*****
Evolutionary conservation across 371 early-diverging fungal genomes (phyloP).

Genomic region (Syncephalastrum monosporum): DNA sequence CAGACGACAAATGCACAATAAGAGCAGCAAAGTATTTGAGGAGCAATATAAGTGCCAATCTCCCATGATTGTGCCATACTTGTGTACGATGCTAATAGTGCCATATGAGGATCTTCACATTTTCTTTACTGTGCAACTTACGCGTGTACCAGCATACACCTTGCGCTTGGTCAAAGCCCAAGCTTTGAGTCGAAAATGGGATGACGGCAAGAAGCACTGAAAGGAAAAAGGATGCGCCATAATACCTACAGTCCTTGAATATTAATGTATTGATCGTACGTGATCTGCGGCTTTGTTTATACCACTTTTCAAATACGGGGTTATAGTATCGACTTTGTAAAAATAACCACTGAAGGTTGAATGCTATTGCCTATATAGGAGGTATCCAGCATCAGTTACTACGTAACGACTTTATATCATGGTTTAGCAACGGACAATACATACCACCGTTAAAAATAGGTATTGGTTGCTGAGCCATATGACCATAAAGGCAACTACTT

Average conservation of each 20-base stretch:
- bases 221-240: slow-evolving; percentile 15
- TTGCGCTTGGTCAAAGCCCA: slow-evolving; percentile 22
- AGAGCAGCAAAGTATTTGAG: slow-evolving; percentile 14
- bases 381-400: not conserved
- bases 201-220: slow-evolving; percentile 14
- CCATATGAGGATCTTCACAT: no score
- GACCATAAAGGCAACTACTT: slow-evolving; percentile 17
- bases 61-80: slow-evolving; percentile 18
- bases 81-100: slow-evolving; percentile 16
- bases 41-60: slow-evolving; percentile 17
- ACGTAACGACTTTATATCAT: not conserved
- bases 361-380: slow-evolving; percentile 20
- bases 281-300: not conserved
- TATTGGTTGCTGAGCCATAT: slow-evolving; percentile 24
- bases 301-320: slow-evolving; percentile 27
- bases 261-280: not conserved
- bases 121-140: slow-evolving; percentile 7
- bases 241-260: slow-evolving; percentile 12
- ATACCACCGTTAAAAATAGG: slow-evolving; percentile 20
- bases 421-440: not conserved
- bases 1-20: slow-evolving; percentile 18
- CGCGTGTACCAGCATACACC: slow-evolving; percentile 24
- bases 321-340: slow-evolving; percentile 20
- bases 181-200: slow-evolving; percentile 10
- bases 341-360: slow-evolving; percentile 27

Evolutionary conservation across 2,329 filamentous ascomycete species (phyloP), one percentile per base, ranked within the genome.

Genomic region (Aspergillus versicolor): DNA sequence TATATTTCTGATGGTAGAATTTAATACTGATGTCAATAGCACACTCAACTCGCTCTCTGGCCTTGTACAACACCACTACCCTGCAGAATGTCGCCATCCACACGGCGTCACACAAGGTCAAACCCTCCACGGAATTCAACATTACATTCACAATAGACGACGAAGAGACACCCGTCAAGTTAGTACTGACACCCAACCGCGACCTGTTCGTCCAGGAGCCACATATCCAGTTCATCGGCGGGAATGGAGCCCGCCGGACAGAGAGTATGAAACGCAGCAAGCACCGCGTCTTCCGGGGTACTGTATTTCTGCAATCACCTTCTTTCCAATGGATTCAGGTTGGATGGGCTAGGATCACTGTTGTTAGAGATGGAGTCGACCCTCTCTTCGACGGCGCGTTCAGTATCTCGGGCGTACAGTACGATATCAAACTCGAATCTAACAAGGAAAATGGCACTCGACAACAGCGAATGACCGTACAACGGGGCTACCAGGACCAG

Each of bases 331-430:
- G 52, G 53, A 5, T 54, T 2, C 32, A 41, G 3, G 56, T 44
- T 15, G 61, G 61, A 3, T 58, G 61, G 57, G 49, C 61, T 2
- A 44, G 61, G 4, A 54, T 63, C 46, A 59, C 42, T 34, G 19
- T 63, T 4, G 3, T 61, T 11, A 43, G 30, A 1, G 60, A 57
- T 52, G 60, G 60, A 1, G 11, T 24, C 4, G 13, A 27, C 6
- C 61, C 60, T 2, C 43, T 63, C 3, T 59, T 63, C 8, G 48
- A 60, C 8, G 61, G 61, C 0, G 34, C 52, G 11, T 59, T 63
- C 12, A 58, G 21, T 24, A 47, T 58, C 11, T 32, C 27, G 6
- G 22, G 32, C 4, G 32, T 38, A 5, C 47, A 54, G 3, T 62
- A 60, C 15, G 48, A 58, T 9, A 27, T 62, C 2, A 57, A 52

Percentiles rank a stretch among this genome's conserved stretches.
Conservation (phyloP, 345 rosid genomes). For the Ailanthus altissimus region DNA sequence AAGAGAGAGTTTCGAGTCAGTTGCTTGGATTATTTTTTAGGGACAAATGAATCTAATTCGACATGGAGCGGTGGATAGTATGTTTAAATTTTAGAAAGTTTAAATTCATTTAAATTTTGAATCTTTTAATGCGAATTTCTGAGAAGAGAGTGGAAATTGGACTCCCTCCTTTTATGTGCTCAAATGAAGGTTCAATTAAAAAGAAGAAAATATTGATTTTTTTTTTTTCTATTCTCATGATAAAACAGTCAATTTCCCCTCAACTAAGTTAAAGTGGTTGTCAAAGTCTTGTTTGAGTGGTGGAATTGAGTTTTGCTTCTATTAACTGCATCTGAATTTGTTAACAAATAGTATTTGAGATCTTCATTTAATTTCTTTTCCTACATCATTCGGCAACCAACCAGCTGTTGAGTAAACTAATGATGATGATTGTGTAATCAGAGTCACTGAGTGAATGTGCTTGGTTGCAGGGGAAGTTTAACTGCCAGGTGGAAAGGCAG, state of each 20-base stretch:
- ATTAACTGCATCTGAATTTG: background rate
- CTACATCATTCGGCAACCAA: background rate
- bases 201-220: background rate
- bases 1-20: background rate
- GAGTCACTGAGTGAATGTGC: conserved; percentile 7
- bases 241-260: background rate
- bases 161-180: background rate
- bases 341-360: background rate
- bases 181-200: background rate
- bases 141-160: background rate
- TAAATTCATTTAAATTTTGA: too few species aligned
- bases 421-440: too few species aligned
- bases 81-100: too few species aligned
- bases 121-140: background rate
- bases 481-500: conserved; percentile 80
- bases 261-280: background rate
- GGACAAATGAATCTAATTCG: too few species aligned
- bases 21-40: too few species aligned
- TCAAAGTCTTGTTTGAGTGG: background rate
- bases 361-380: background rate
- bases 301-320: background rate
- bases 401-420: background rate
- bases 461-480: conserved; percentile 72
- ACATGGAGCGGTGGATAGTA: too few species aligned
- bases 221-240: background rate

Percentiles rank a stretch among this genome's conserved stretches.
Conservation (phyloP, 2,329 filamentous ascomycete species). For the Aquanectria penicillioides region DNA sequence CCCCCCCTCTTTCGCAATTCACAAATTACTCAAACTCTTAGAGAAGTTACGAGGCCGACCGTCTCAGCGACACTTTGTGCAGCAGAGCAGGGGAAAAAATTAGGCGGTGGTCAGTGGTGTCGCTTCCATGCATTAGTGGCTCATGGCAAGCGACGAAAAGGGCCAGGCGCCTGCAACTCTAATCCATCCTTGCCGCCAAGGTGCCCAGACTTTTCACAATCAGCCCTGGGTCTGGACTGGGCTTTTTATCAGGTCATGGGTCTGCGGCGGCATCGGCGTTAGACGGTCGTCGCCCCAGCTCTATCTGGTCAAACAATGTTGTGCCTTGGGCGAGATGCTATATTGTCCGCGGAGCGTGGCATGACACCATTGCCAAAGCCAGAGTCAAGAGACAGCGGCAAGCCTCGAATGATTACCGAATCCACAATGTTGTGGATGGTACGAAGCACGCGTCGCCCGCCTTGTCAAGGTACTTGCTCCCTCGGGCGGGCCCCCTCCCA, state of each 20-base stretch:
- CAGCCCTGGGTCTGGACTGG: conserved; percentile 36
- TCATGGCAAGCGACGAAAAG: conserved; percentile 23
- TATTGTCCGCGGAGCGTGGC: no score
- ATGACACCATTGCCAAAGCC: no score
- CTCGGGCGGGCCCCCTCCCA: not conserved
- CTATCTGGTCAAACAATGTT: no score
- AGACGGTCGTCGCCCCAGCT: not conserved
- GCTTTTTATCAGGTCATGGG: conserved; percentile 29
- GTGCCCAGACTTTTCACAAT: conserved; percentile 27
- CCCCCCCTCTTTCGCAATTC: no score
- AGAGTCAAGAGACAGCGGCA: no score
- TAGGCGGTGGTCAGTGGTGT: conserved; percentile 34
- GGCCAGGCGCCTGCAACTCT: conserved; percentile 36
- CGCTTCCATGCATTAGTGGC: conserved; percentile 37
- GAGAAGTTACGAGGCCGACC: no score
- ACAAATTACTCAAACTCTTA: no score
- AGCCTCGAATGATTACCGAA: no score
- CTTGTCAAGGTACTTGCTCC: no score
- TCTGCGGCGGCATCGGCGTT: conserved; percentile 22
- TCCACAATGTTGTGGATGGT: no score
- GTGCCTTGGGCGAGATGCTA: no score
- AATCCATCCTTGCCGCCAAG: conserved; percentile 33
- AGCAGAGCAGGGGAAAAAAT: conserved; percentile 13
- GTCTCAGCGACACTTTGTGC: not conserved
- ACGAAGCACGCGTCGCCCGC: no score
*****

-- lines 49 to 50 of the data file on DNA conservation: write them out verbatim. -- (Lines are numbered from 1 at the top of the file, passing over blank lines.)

- bases 241-260: background rate
- bases 161-180: background rate